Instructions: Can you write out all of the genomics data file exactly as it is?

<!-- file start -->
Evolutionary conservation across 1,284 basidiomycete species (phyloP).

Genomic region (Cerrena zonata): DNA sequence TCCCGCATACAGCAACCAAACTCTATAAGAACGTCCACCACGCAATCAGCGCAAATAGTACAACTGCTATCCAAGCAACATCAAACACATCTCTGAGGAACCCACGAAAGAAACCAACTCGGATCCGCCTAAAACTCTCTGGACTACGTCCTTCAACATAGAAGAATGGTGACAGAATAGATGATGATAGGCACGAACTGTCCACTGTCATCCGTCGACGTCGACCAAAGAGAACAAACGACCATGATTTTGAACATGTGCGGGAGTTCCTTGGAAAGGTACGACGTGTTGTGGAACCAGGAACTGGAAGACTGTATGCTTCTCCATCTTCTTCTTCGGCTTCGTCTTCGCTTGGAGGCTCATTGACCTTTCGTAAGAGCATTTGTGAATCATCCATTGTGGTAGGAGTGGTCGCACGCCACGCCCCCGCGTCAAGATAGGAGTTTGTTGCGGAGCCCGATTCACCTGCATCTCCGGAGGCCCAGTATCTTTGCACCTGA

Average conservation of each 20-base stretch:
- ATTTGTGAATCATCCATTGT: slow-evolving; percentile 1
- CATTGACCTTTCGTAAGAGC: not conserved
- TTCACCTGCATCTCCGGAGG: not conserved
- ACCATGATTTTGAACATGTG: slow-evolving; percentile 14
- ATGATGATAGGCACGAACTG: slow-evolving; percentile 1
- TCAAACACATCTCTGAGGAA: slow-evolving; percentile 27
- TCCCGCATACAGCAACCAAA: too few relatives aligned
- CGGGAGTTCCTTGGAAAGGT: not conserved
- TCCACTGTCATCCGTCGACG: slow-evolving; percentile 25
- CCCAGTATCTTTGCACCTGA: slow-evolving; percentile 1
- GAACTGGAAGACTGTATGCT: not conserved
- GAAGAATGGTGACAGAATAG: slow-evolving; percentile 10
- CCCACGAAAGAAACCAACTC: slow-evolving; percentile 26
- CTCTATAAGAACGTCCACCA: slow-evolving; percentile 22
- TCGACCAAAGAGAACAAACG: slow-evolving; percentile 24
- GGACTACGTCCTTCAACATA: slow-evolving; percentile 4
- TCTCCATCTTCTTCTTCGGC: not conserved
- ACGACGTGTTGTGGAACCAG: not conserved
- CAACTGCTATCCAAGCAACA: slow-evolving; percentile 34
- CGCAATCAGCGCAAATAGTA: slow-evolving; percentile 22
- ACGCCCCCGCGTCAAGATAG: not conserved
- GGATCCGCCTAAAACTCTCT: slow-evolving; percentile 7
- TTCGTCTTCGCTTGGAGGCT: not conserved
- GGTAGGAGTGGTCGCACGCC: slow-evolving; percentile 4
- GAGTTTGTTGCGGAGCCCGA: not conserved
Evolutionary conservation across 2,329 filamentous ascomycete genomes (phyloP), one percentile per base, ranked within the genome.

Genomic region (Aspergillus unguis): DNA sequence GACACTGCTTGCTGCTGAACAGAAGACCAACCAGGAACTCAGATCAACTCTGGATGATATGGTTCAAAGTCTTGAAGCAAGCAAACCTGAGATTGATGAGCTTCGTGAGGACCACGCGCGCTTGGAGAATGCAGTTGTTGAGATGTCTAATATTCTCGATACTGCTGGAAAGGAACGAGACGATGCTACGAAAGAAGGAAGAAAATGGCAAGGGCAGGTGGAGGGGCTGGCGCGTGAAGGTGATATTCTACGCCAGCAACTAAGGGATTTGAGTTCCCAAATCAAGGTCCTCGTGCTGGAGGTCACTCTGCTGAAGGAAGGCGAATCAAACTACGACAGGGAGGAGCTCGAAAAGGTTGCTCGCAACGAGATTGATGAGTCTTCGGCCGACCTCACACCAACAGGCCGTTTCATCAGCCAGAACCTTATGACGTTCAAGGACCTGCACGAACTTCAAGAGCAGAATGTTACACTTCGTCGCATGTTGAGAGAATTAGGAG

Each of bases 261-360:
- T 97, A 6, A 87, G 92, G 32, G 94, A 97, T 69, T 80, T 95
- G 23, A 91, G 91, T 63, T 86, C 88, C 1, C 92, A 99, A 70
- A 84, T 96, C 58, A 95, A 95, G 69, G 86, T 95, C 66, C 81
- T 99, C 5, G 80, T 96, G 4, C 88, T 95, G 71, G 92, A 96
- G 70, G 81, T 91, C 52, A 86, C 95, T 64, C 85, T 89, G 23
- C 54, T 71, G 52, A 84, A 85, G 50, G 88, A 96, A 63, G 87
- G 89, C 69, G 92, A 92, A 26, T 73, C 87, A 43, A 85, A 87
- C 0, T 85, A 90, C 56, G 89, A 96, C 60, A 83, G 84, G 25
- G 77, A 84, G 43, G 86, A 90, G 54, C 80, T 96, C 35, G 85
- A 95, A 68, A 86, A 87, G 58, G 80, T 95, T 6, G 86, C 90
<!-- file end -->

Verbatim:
Evolutionary conservation across 1,284 basidiomycete species (phyloP).

Genomic region (Cerrena zonata): DNA sequence TCCCGCATACAGCAACCAAACTCTATAAGAACGTCCACCACGCAATCAGCGCAAATAGTACAACTGCTATCCAAGCAACATCAAACACATCTCTGAGGAACCCACGAAAGAAACCAACTCGGATCCGCCTAAAACTCTCTGGACTACGTCCTTCAACATAGAAGAATGGTGACAGAATAGATGATGATAGGCACGAACTGTCCACTGTCATCCGTCGACGTCGACCAAAGAGAACAAACGACCATGATTTTGAACATGTGCGGGAGTTCCTTGGAAAGGTACGACGTGTTGTGGAACCAGGAACTGGAAGACTGTATGCTTCTCCATCTTCTTCTTCGGCTTCGTCTTCGCTTGGAGGCTCATTGACCTTTCGTAAGAGCATTTGTGAATCATCCATTGTGGTAGGAGTGGTCGCACGCCACGCCCCCGCGTCAAGATAGGAGTTTGTTGCGGAGCCCGATTCACCTGCATCTCCGGAGGCCCAGTATCTTTGCACCTGA

Average conservation of each 20-base stretch:
- ATTTGTGAATCATCCATTGT: slow-evolving; percentile 1
- CATTGACCTTTCGTAAGAGC: not conserved
- TTCACCTGCATCTCCGGAGG: not conserved
- ACCATGATTTTGAACATGTG: slow-evolving; percentile 14
- ATGATGATAGGCACGAACTG: slow-evolving; percentile 1
- TCAAACACATCTCTGAGGAA: slow-evolving; percentile 27
- TCCCGCATACAGCAACCAAA: too few relatives aligned
- CGGGAGTTCCTTGGAAAGGT: not conserved
- TCCACTGTCATCCGTCGACG: slow-evolving; percentile 25
- CCCAGTATCTTTGCACCTGA: slow-evolving; percentile 1
- GAACTGGAAGACTGTATGCT: not conserved
- GAAGAATGGTGACAGAATAG: slow-evolving; percentile 10
- CCCACGAAAGAAACCAACTC: slow-evolving; percentile 26
- CTCTATAAGAACGTCCACCA: slow-evolving; percentile 22
- TCGACCAAAGAGAACAAACG: slow-evolving; percentile 24
- GGACTACGTCCTTCAACATA: slow-evolving; percentile 4
- TCTCCATCTTCTTCTTCGGC: not conserved
- ACGACGTGTTGTGGAACCAG: not conserved
- CAACTGCTATCCAAGCAACA: slow-evolving; percentile 34
- CGCAATCAGCGCAAATAGTA: slow-evolving; percentile 22
- ACGCCCCCGCGTCAAGATAG: not conserved
- GGATCCGCCTAAAACTCTCT: slow-evolving; percentile 7
- TTCGTCTTCGCTTGGAGGCT: not conserved
- GGTAGGAGTGGTCGCACGCC: slow-evolving; percentile 4
- GAGTTTGTTGCGGAGCCCGA: not conserved
Evolutionary conservation across 2,329 filamentous ascomycete genomes (phyloP), one percentile per base, ranked within the genome.

Genomic region (Aspergillus unguis): DNA sequence GACACTGCTTGCTGCTGAACAGAAGACCAACCAGGAACTCAGATCAACTCTGGATGATATGGTTCAAAGTCTTGAAGCAAGCAAACCTGAGATTGATGAGCTTCGTGAGGACCACGCGCGCTTGGAGAATGCAGTTGTTGAGATGTCTAATATTCTCGATACTGCTGGAAAGGAACGAGACGATGCTACGAAAGAAGGAAGAAAATGGCAAGGGCAGGTGGAGGGGCTGGCGCGTGAAGGTGATATTCTACGCCAGCAACTAAGGGATTTGAGTTCCCAAATCAAGGTCCTCGTGCTGGAGGTCACTCTGCTGAAGGAAGGCGAATCAAACTACGACAGGGAGGAGCTCGAAAAGGTTGCTCGCAACGAGATTGATGAGTCTTCGGCCGACCTCACACCAACAGGCCGTTTCATCAGCCAGAACCTTATGACGTTCAAGGACCTGCACGAACTTCAAGAGCAGAATGTTACACTTCGTCGCATGTTGAGAGAATTAGGAG

Each of bases 261-360:
- T 97, A 6, A 87, G 92, G 32, G 94, A 97, T 69, T 80, T 95
- G 23, A 91, G 91, T 63, T 86, C 88, C 1, C 92, A 99, A 70
- A 84, T 96, C 58, A 95, A 95, G 69, G 86, T 95, C 66, C 81
- T 99, C 5, G 80, T 96, G 4, C 88, T 95, G 71, G 92, A 96
- G 70, G 81, T 91, C 52, A 86, C 95, T 64, C 85, T 89, G 23
- C 54, T 71, G 52, A 84, A 85, G 50, G 88, A 96, A 63, G 87
- G 89, C 69, G 92, A 92, A 26, T 73, C 87, A 43, A 85, A 87
- C 0, T 85, A 90, C 56, G 89, A 96, C 60, A 83, G 84, G 25
- G 77, A 84, G 43, G 86, A 90, G 54, C 80, T 96, C 35, G 85
- A 95, A 68, A 86, A 87, G 58, G 80, T 95, T 6, G 86, C 90